The original 1971 'Specialty' compilation re-issued newly remastered and restored - 100% Virgin vinyl - MP3 download code included
There's a part of the world down south of Shreveport where they do things a little bit different. Some of the people don't even talk English they speak French, in a dialect so far out that they don't even understand it in France. In an increasingly rnechanized America, the people of Cajun country work and fight to make a living like they have since before the Civil War. And that's not all that's different about places like Opelousas and Grand Mamou. Down there, close to the heart of Dixie, is the world's best example of musical integration. Black men and white men alike play music tjat is an incredibly original mixture of sounds from all over: two steps and waltzes going back to 18th century France, country tunes off the Opry, and blues from everywhere.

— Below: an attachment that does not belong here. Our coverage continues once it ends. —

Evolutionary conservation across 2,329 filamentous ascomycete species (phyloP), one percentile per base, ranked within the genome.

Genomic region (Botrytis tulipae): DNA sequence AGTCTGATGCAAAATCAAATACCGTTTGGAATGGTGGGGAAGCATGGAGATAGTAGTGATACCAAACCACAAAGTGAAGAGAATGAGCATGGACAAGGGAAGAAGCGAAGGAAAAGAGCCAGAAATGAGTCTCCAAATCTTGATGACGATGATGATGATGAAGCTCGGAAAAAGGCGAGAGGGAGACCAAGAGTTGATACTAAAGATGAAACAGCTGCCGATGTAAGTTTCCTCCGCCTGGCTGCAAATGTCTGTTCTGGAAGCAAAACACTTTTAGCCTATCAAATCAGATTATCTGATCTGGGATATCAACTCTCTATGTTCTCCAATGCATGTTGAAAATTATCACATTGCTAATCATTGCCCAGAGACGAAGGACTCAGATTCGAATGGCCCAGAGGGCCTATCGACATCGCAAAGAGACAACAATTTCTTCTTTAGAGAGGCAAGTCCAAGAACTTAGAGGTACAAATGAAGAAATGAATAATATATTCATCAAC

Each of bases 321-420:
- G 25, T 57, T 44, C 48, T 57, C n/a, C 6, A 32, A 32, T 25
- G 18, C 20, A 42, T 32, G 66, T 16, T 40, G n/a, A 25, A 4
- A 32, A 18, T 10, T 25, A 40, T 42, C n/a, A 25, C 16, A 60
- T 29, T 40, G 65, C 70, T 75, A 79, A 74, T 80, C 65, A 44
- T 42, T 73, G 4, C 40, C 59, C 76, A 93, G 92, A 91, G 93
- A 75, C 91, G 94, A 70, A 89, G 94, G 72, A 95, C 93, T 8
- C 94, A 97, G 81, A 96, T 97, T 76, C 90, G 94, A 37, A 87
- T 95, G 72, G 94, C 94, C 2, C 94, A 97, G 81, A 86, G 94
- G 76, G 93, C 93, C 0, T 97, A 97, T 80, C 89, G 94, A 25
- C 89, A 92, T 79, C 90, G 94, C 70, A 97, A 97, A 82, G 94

It's the only place in the whole world where they play real blues on the accordion In Clifton Chenier's hands the 'squeeze box' becomes a blues natural. This noble instrument, whose popularity in Louisiana is part of the Cajuns' French heritage, proves fully the equal of its upstart cousin the harmonica. On this stomping album Clifton makes it wail righteously. and sings up a Louisiana hurricane to boot. It's got the toughness af the famed Chicago blues sound but with a subtropical warmth, and a French accent. There's lust nothing else on record like Clifton Chenier.
This album leads off with the biggest record Clifton ever did, a smashing thing called 'Boppin' tne Rock'. All his other Specialty hits are here, newly re-mastered from the original tapes. Nothing has been added, but you will notice a new bite and sparkle to the sound, due to the high frequencies that the old 45's and 78's couldn't quite get across. In addition there are a half dozen sides never before issued on any speed, among which we might mention a bit of super funk called 'Opelousas Hop' and a thing called 'Yesterday' that Clifton cut back before Paul McCartney even learned to tune a guitar.
So hop in your pirogue and drift on down the bayou to the local juke joint, and jump-up some blues with the magnificent Clifton Chenier.